Shelves are haphazardly arranged in the center of a room. At first glance, they look like ordinary shelves, but when viewed through VR, you will realize that they are important objects that connect the virtual world and the real world.

“Dom_Ino” is an XR installation by Shahab Nedaei and Rafael Ludescher.

When you put the headset on, you will see a room that looks exactly like reality. When you touch the shelves there, you will feel the shelves in reality. Virtual space and real space are linked at the same size.

What is projected on the shelves is an everyday urban landscape. The scenery is gradually cut into smaller and smaller pieces, and the room itself collapses and is sucked into some faraway place.

In a virtual space that does not reflect the physical laws of the real world, huge buildings begin to line up in place of demolished rooms. These structures, with their continuity, repeatedly duplicate themselves to create an environment that is completely different from reality but gradually shrinks back to reality.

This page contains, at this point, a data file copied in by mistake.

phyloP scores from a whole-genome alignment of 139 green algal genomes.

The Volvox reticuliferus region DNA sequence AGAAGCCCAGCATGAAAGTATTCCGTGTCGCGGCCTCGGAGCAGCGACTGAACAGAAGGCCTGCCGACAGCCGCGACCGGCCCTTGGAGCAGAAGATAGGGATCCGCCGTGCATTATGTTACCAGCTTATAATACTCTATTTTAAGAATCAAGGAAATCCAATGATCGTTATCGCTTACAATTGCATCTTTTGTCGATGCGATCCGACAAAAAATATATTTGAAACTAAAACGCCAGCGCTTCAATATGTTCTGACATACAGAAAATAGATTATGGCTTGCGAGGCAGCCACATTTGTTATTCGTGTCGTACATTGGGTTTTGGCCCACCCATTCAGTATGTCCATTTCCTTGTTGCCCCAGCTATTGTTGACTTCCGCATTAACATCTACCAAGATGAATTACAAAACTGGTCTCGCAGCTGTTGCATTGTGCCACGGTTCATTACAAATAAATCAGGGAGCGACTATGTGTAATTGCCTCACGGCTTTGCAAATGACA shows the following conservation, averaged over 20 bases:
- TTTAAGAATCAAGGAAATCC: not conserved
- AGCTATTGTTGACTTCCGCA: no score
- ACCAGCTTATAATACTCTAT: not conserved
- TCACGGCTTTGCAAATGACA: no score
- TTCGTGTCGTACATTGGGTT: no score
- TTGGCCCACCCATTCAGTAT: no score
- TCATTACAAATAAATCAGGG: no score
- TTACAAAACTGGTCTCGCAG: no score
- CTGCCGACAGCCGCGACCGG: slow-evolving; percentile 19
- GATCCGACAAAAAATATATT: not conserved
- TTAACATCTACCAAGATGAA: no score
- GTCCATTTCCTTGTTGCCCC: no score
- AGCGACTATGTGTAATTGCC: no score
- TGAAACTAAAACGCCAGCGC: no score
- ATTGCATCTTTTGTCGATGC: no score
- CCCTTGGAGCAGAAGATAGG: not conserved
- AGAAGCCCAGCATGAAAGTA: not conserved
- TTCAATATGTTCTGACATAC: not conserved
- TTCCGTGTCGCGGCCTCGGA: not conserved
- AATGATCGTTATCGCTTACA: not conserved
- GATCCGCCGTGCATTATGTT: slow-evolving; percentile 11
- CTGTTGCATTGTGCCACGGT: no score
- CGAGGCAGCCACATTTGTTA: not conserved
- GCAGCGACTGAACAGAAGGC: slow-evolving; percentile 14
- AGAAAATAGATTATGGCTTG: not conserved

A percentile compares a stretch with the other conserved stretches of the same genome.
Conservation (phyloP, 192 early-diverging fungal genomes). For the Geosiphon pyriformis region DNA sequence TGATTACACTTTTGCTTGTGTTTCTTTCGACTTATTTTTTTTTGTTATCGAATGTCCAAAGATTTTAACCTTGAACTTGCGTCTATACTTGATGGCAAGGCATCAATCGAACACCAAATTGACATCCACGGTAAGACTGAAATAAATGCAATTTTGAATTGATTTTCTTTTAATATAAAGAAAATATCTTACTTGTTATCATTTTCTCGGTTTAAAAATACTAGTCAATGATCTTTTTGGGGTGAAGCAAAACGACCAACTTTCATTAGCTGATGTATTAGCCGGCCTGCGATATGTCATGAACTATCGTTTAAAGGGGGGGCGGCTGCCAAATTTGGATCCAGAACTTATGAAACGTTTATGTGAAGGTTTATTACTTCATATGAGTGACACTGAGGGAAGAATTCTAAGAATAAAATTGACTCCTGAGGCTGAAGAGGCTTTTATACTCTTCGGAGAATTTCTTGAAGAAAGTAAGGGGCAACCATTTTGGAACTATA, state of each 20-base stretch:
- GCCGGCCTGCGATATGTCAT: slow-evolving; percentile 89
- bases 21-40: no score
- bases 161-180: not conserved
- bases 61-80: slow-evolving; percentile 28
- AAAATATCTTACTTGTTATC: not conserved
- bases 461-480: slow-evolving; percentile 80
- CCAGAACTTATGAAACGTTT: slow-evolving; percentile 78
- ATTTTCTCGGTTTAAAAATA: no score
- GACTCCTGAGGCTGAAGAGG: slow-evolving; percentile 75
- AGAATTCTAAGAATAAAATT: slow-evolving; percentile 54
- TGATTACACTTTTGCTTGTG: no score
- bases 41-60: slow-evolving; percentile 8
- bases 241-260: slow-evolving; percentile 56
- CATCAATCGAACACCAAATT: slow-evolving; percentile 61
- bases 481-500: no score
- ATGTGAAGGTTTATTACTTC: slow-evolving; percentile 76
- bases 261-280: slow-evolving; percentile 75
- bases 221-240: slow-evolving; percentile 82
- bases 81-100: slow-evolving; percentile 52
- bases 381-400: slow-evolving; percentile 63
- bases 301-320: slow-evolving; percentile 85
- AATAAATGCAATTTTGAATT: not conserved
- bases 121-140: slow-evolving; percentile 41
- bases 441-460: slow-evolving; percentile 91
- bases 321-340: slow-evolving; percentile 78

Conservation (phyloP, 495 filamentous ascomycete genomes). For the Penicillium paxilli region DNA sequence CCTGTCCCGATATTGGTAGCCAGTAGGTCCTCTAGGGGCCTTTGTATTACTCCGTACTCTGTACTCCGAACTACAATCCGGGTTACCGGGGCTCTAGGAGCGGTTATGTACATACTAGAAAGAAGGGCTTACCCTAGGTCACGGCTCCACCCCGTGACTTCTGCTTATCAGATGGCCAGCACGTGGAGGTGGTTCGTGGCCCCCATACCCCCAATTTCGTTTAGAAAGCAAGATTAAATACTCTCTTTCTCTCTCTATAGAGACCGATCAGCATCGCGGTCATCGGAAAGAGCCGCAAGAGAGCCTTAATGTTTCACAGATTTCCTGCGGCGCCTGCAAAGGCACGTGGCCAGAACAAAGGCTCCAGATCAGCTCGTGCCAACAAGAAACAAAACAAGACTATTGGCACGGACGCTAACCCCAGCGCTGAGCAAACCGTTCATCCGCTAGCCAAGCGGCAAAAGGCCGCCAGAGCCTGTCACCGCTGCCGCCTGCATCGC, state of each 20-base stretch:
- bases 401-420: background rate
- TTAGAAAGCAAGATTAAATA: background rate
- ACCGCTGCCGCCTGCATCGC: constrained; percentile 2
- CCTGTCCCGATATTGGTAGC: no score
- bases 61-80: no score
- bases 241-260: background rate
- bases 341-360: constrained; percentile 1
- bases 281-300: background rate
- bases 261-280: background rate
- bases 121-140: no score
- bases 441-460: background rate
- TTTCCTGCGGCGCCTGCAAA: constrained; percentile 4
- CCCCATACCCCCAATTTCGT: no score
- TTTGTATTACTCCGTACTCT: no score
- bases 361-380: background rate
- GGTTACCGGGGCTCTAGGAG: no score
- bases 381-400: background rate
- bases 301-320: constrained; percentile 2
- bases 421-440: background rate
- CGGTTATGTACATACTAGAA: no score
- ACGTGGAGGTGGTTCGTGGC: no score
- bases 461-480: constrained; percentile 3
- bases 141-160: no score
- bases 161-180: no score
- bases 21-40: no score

It’s ironic that one can be more at peace in the virtual world than in the real one. How concepts, thoughts, time and space bend only to the personal perception of fiction. Well, Buddha clearly didn’t think that we took his teachings that we establish our own reality quite literally and shape a world that only bends to will and ambitions.

But it happened and naturally the question occurs how far this virtual construct of experiences and feelings affects our perception of the representation of reality. In a fictional environment, de-materialized and formless, does it make sense to measure with the established concept of the natural world?

(Ars Electronica Official Website)




I felt that the XR, discussed at the largest media arts festival in Europe, challenged us to find answers to the questions of our time from completely different perspectives, such as humans and technology and how to deal with them, how to experience and perceive the virtual world, etc. Each work presented a completely different perspective.

XR, as a key to deciphering the present and its potential, will continue to drive us to new challenges in the future.

Edited by SASAnishiki
Translated by passerby1